Actually, the Nativity takes place outdoors. Since the play is staged in an open-air amphitheater, all of the scenes are presented al fresco. Thus, the infant Jesus (a cute, uncredited baby) is lying in a manger outside of the stable. There are no formal sets, but there are a number of facades that appear to have been slapped together with stones and rocks that were gathered from a local park. Watching this play, one might assume Jesus never set foot in a house. Even the Last Supper is stages like a cheery patio picnic, complete with overflowing bowls of oranges and apples.

A careful viewer can also spot telephone poles in the far distance – perhaps Jesus was able to call home during His three years of ministry?

Perhaps the most remarkable aspect of “The Prince of Peace” was its cinematography – while most no-budget indie flicks of the era were strictly black-and-white affairs, this flick was lensed in the cheapo Cinecolor process. This helped present the play’s astonishing costumes, which consist primarily of vibrant pastel hues. The costume designer clearly didn’t pay much attention to historical accuracy – the women look like they emerged from Renaissance paintings, the men are wearing nightgowns, and no two Roman centurions have the same uniform. But in Cinecolor, the emphasis on bold blues, summery yellows, and soothing pinks creates a Gospel that cannot be accused of being monochromatic. Judas Iscariot, not surprisingly, is clad all in black. (He also has a wig that is similar to Louise Brooks’ Lulu-era hairdo and a handlebar mustache that demands to be twirled.)

Incredibly, audiences back in the day found nothing wrong with any of this. Bosley Crowther’s New York Times review noted that the Broadway theater where “The Prince of Peace” played had no empty seats on opening day (so much for Manhattan sophisticates!). Kroger Babb, the legendary exploitation producer, initially released the film in his carnival-worthy huckster style in the early 1950s, while K. Gordon Murray re-released in later in the decade with his own brand of showmanship. It also played as “The Lawton Story” in Oklahoma, where it was especially popular.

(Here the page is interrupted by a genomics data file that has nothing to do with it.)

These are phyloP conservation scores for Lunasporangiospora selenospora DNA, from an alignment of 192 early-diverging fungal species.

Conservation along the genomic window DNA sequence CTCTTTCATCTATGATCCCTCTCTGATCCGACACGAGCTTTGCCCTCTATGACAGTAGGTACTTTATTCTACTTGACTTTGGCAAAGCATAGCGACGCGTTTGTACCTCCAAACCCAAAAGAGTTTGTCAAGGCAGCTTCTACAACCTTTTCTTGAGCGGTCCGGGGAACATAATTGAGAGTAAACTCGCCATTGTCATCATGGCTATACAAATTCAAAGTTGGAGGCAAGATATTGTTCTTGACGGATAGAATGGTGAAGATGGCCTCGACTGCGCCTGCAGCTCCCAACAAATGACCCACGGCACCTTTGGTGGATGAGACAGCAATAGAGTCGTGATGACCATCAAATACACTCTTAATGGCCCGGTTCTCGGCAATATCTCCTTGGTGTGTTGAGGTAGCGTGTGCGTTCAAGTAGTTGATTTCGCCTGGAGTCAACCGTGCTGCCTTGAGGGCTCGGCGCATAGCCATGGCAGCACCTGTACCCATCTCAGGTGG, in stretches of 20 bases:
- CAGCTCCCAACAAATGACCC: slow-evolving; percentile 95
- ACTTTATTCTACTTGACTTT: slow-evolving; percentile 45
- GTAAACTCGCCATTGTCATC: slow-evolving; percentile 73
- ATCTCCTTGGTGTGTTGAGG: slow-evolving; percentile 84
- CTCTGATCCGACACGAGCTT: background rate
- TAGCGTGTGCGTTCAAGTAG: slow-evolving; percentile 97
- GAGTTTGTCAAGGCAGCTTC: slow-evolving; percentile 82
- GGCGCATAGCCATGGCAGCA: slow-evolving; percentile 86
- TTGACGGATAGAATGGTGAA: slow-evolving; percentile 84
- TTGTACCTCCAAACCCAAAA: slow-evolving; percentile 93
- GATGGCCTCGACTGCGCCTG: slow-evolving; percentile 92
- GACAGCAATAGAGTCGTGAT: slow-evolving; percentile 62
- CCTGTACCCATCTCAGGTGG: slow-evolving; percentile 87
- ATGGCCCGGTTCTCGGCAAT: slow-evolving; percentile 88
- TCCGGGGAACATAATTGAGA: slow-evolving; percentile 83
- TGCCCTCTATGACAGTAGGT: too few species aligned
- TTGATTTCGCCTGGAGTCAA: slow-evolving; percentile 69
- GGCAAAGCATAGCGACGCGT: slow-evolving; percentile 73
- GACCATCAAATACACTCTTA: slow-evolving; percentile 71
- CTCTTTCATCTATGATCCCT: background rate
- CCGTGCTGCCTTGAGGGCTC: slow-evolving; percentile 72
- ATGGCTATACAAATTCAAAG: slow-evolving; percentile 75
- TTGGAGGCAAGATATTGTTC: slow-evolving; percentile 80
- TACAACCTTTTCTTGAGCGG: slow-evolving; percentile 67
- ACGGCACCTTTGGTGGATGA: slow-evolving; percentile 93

It is too easy to make cruel jokes at the expense of “The Prince of Peace.” The intentions of the play’s creators and cast were clearly in the right place, and the camera unfortunately magnifies the production’s inadequacies without taking into consideration the genuine religious conviction that fueled the effort. In viewing this today, we can easily forgive their clumsiness – and be grateful that this was their one and only movie.

IMPORTANT NOTICE: The unauthorized duplication and distribution of copyright-protected material, either for crass commercial purposes or profit-free s***s and giggles, is not something that the entertainment industry appreciates. On occasion, law enforcement personnel boost their arrest quotas by collaring cheery cinephiles engaged in such activities. So if you are going to copy and distribute bootleg videos and DVDs, a word to the wise: don’t get caught. Oddly, the purchase and ownership of bootleg videos is perfectly legal. Go figure!

Leave a Reply

Your email address will not be published. Required fields are marked *

Join our Film Threat Newsletter

Newsletter Icon